I like to look at the context of the numbers, step back and say, “Where is this bank’s business model compared to the other banks?” Take Hudson City Savings Bank (HCBK) for example. They are very different than the other banks — even the banks in their peer group and size range. They’re much less risky in a lot of ways that are very significant.
We said we’d stay positive on this name because they’re going to outperform everyone else. That’s the insight investors and risk managers want from analytics. You want the analytics to help you get there, but it’s never going to give you a 100% black or white answer. You have to understand what the numbers mean and the context. But there is also a judgmental factor you can’t teach to a computer. It’s moving. It’s dynamic. You can’t teach a computer that the last five years were crazy. You can say, “Yes, these are all anomalies and now we’re going into some more anomalies in the opposite direction.” But all the machine sees is the numbers and assesses them at face value.
So there is a judgmental part at interpreting all of these pretty analytics to try and finally come down to a judgement that offers something. We have a range for retail products. We have our index give a very objective view: “How did you do this quarter?” Basically, we look at five discreet factors that are all weighted equally. Then we get more subjective as we try to synthesize a CAMEL Rating — the framework regulators use for evaluating banks. We’ve got to decide which ones are important. The bottom line is you’re going to be much better off so long as you can remember the difference between objectivity and subjectivity in analysis.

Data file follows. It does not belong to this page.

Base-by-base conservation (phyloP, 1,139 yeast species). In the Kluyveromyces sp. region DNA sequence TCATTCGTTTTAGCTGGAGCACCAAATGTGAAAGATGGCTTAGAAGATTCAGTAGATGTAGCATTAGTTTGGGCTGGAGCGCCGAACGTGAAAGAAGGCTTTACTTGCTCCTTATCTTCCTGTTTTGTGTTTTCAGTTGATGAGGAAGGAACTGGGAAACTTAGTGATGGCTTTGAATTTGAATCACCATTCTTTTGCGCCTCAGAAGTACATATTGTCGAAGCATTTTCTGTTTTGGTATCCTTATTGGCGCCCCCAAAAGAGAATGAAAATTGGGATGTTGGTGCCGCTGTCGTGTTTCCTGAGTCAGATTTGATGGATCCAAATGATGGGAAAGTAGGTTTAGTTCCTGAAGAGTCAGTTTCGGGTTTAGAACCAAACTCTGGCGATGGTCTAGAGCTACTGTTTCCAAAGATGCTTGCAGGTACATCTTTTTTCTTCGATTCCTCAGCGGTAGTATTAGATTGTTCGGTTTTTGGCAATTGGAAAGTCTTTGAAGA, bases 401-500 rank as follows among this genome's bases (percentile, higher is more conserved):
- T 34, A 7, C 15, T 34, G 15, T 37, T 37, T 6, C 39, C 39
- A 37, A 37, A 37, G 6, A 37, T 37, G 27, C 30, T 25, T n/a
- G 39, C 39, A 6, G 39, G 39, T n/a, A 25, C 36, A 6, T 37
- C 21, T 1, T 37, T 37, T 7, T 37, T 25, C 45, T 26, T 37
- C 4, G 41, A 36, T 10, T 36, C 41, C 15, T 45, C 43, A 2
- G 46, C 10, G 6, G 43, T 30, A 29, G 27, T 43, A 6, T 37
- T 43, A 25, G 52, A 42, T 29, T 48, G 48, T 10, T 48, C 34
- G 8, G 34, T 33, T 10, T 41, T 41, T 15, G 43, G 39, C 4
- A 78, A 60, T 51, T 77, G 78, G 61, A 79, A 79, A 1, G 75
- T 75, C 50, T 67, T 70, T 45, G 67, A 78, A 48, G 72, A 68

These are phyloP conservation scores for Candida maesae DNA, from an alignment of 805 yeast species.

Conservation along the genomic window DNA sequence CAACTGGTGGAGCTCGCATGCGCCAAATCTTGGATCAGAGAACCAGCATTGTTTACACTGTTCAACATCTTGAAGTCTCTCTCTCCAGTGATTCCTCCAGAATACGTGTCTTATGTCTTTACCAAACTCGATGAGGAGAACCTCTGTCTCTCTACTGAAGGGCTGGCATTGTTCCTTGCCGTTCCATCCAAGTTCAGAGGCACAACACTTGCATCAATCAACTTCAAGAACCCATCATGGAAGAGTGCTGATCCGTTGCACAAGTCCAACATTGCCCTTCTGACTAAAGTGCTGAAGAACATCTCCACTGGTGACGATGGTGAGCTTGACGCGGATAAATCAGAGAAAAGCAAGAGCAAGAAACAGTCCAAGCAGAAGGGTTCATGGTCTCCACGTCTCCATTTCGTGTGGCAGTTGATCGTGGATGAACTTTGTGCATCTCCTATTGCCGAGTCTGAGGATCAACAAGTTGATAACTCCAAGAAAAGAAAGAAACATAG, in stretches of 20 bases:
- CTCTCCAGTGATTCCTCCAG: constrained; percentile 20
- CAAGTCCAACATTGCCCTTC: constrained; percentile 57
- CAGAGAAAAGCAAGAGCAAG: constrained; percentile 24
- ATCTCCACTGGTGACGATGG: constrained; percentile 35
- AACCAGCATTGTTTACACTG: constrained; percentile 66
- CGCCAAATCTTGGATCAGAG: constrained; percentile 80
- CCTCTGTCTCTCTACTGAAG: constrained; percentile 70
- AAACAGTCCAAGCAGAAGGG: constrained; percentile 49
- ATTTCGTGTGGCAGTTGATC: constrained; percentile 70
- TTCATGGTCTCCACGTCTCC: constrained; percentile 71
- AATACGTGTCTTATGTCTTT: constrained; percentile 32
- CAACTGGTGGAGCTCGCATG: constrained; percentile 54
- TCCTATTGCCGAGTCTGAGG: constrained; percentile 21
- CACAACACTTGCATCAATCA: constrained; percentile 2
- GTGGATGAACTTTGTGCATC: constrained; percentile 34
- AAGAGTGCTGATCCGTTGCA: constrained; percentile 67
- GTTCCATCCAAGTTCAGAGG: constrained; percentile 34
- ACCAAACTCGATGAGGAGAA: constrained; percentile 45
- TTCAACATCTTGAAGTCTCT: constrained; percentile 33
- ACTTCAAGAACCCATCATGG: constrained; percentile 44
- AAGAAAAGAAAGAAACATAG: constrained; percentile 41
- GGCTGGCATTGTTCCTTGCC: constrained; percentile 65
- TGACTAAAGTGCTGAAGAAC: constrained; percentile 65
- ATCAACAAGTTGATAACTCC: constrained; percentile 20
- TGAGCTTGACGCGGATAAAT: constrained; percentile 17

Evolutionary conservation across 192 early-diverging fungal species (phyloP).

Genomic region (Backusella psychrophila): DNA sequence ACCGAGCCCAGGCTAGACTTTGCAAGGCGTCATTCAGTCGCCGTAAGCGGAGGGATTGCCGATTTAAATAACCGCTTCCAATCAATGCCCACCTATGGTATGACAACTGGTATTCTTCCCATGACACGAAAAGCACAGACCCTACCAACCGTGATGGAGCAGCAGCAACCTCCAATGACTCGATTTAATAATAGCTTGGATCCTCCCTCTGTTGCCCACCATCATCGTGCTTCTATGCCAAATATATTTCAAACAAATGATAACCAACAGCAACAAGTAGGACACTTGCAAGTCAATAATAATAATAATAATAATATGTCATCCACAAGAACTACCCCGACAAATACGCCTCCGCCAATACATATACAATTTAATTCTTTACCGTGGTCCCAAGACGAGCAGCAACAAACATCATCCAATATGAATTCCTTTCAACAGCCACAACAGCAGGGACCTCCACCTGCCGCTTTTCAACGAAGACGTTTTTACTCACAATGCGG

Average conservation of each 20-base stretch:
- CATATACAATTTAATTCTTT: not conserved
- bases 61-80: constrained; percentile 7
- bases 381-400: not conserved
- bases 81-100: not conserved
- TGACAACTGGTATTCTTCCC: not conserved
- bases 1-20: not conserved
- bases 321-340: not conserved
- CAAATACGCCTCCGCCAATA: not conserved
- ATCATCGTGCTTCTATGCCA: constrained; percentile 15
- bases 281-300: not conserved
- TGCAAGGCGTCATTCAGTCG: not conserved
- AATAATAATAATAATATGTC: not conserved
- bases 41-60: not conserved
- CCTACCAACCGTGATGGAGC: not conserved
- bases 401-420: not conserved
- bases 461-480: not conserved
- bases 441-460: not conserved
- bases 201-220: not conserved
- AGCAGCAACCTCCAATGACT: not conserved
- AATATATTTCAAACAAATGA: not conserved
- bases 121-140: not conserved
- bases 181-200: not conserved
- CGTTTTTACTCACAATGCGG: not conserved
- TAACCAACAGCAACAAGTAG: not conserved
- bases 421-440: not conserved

What we see a lot of on TV and the news is just a general movement of prices — it’s not evidence of rational behavior. It is so funny when economists posit rational behavior in the financial market. I think for 50 years we’ve been moving away from rationality in the markets because we don’t focus on cash flow and the fundamentals of values. Instead, we look at stuff like, “To who can I sell this asset for more than I paid?” So, by definition we live in a speculative environment.
When you try to use fundamental analysis, you’ve always got to be aware of that speculative context. Look at financials. From March of this year until now we’ve had a 100+ percent rally in financials. Does that make any sense given the fundamentals? Absolutely not. You see this in other sectors as well. The momentum factor in markets today is fascinating. It’s much bigger than it’s ever been before.
Damien: Speaking about understanding the difference between types of analysis, does your diverse skill set play a role in keeping you cross-disciplinary in your approach?
Chris: A broader sampling of life’s experience is always a good thing. For example, I wasn’t a particularly good banker when I went back to Bear Stearns. I worked on fixed income and was also a bit older than most associates. But, fortunately, they gave me good tips and I worked on several deals. I also did a few at PruVolpe. That’s how you learn: the hands-on experience of diligence, talking to people, and researching financials. Those are all skills that take time to develop and to gain the confidence to use properly.
For example, if you’re an analyst, you learn how to tell little white lies if you can’t get access to the information you need. Some people stretch things too far. But working as an investigator in banking deals and as a channel researcher gave me forensic skills that I wouldn’t have learned about otherwise.
I’ve done a fair amount of work in consulting and litigation. So I’ve developed a niche of specialization with certain types of research, working with the public disclosure system, and tracking data that way. It helps.
Now, include my partner Dennis. He is a scientist and systems developer who knows how to query Edgar in amazing ways. That skill allows us to harvest data kids coming out of school just don’t know how to do. So there is a value to accumulating knowledge and skills you can’t get in formal settings.